Heather DeShon, Dedman, study finds Fort Worth basin wastewater injection increases fault-slip potential

Journal of Petroleum Technology Originally Posted: August 7, 2019 The Barnett Shale might be a play of yesteryear for the US onshore industry, but the examination of a decade’s worth of recorded activity from the birthplace of the shale revolution yields new insight on the seismic impact of wastewater injection. Findings from researchers at the University of Texas (UT), Stanford University, and Southern Methodist University (SMU) reveal that wastewater injection in the Fort Worth Basin (FWB) of North Texas “significantly increases the likelihood for faults to slip” if not managed properly, according to a UT news release. To improve understanding of fault sensitivity, the team mapped 251 faults totaling more than 1,800 miles in combined length in the FWB. Those faults mostly extend from the [...]

By | 2019-08-07T14:31:04-07:00 August 9th, 2019|Dedman College of Humanities and Sciences, Dedman College Research, Earth Sciences, Faculty News|Comments Off on Heather DeShon, Dedman, study finds Fort Worth basin wastewater injection increases fault-slip potential

New power generation technology using waste heat from geothermal plants tested at SMU

Think GeoEnergy Originally Posted: June 13, 2019 A research project by the Geothermal Lab in SMU has sparked optimism for the use of PwrCor technology to generate additional power from ultra-low-grade heat typically discarded by geothermal facilities. Source GlobeNewswire The Geothermal Laboratory at Southern Methodist University (SMU) has just completed a research project that aims to use ultra-low-grade heat (150 °F to 250 °F) normally discarded by geothermal facilities to generate additional electricity. A central component of this project was the proprietary bottoming cycle technology of PwrCor, Inc., an advanced technology company that focuses on renewable energy solutions for Waste-to-Heat Power, Geothermal, and Solar markets. Based on the data compiled from 31 out of 73 US-based geothermal sites, an approximate 427 MWe can be generated [...]

By | 2019-06-17T09:22:04-07:00 June 17th, 2019|Dedman College of Humanities and Sciences, Dedman College Research, Earth Sciences, Faculty News|Comments Off on New power generation technology using waste heat from geothermal plants tested at SMU

Research shows Permian Basin sinkholes are growing

CBS7 Originally Posted: May 20, 2019 Research by geophysics has shown the Permian Basin may be booming economically, it’s also sinking physically. Wink is known for its massive sinkhole, but new research suggests that in the coming years that sight might not be so uncommon. It turns out wink isn’t the only spot prone to sinkholes. Researchers at Southern Methodist University have found points all over the Permian Basin where the ground is sinking at 5 to 53 centimeters every year. But why? CBS7 spoke to a Dr. Zhong Lu, a geophysics professor at SMU who has been studying sinkholes patterns in the Permian Basin. He explained the Permian Basin has a layer of salt below the ground surface and in many instances oil and [...]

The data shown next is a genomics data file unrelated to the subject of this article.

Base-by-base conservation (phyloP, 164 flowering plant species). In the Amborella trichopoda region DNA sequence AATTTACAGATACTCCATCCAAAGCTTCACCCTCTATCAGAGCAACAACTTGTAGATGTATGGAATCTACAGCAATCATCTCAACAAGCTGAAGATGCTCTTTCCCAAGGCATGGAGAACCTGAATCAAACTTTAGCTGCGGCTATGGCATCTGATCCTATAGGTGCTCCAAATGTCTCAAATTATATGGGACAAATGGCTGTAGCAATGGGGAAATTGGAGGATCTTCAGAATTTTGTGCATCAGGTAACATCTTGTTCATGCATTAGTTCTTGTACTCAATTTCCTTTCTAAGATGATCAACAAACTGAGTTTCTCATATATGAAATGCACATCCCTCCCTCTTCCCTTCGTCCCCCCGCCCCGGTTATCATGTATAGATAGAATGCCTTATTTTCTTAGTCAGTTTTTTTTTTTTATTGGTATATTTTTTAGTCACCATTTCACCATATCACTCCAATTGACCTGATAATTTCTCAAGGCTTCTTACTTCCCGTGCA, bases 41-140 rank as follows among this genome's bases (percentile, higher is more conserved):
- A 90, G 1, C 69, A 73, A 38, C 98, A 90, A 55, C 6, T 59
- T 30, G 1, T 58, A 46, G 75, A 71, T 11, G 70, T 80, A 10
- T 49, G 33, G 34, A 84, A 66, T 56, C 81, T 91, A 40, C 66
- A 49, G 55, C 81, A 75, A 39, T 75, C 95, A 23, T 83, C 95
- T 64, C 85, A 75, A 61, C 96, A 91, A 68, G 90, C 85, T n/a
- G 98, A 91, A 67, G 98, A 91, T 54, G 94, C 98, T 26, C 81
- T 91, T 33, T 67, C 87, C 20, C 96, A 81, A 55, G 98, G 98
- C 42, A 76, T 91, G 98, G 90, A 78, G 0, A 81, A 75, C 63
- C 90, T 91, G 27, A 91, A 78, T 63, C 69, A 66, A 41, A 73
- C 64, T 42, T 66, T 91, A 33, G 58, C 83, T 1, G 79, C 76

By | 2019-05-22T06:38:38-07:00 May 29th, 2019|Dedman College of Humanities and Sciences, Dedman College Research, Earth Sciences, Faculty News|Comments Off on Research shows Permian Basin sinkholes are growing

Tiny Texas dinosaur finally has a name nearly 35 years after discovery in treasure trove of fossils

Dallas Morning News Originally Posted: April 4, 2019 About 120 million years ago, flocks of small dinosaurs bounded from plant to plant in an open floodplain southwest of what is now Fort Worth. They stood on two legs as they foraged for leaves and shoots. The smallest hatchlings were about the length of your hand, while the largest measured 9 feet from head to tail. “They were birdlike and very agile, slender, fast-running dinosaurs,” said Kate Andrzejewski, a postdoctoral fellow at Southern Methodist University and lead author of a highly anticipated new paper in the journal PLOS ONE that describes these creatures for the first time. The dinosaurs, which Andrzejewski and her colleagues named Convolosaurus marri, make up the largest trove of dinosaur fossils ever discovered in Texas. Convolosaurus means “flocking [...]

By | 2019-04-04T11:26:34-07:00 April 4th, 2019|Dedman College of Humanities and Sciences, Dedman College Research, Earth Sciences, Faculty News, Graduate News|Comments Off on Tiny Texas dinosaur finally has a name nearly 35 years after discovery in treasure trove of fossils

New Texas Dinosaur Discovery

PLOSE Originally Posted: March 12, 2019   New Texas dinosaur named for ISEM Trustee Ray Marr Kate Andrzejewski, with Dale Winkler and Louis Jacobs of the Roy M. Huffington Department of Earth Sciences have identified Convolosaurus marri from fossils collected at Proctor Lake. READ MORE